A complete mammoth skull has been unearthed in southern England, only the second to be found in Britain.
The skull seems to have belonged to an elderly female mammoth
The specimen was discovered in a gravel pit in the Cotswolds and is estimated to be about 50,000 years old.
The only other complete specimen found in the UK is displayed in the Natural History Museum in London.
Scientists will attempt to date the mammoth skull using radiocarbon methods and will also use it to study the evolutionary history of mammoths.
The skull was found on Sunday 11 January by Dr Neville Hollingworth, a palaeontologist who works at the Natural Environment Research Council, and Dr Mark O'Dell, of science firm QinetiQ.
At about 1030 GMT on Sunday, Dr Hollingworth spotted a small piece of bone sticking out from a gully and then he and Dr O'Dell dug the specimen up together.
"It was beautifully preserved, almost as if it died yesterday," said Dr Hollingworth.
"It was quite amazing, we didn't expect to find anything like this. All I saw was a small piece of bone sticking out at the side of this clay face which had gravel in it.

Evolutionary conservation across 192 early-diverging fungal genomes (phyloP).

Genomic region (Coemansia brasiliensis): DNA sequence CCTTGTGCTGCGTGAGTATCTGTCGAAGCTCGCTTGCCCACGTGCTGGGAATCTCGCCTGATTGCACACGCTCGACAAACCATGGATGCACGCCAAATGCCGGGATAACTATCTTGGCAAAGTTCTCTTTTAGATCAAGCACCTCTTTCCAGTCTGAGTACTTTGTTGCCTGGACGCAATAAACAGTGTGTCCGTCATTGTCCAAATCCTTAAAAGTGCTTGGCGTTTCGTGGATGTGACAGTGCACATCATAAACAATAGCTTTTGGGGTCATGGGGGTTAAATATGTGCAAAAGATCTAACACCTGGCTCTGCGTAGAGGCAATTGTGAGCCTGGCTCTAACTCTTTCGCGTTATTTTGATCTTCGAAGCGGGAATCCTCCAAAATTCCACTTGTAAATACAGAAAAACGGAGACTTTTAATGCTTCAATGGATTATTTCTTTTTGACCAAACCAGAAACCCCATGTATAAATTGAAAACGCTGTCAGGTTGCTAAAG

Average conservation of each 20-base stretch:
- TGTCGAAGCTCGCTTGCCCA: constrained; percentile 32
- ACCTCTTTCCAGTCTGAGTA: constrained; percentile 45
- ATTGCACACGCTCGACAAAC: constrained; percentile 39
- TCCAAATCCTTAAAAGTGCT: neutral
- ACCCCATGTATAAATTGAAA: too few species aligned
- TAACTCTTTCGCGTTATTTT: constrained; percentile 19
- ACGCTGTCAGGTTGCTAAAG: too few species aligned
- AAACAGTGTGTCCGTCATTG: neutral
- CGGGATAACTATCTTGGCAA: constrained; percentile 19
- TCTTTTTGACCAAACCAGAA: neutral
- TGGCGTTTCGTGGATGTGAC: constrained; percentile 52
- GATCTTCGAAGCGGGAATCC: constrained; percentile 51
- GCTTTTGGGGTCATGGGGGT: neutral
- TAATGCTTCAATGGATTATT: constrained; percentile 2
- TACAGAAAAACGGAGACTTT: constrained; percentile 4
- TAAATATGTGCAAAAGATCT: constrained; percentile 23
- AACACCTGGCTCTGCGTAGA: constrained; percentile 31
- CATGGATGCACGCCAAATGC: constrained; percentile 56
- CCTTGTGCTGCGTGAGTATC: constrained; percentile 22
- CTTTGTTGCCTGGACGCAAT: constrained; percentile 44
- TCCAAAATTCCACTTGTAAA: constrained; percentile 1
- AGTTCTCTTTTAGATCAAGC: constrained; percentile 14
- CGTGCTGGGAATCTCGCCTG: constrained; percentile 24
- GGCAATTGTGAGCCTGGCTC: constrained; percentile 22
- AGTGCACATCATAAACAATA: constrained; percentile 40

"We started to dig and it got bigger and bigger and bigger. And after about 10 minutes of digging we realised that we had something a little bit more than just a bone fragment.
It took them nearly four hours to dig out the complete mammoth skull.
"It was a superhuman effort. At times I never thought we were going to get the thing out," said Dr O'Dell.
"I think if we'd waited another day, we would have lost it. Fortunately for us the rains had stopped the [heavy diggers]."
Dr Adrian Lister, a mammoth expert from University College London, has carried out a preliminary analysis of the skull.
The mammoth was an elderly female between 25 and 40 years old, which probably weighed between four and five tonnes.
The tusks, which would have been up to 2.4m (eight feet) long, were missing from the skull and the experts now plan to look for these in the quarry, which is currently flooded due to rain.
The scientists were able to "age" the mammoth from its teeth. Mammoths went through six sets of teeth as they got older and they increased in size as the animals aged.
Dr Hollingworth said he thought the excellent preservation of the skull suggested the mammoth could have died in a flood.
Comparing the new skull with the one on display in the Natural History Museum may give scientists information about the evolutionary history of this species.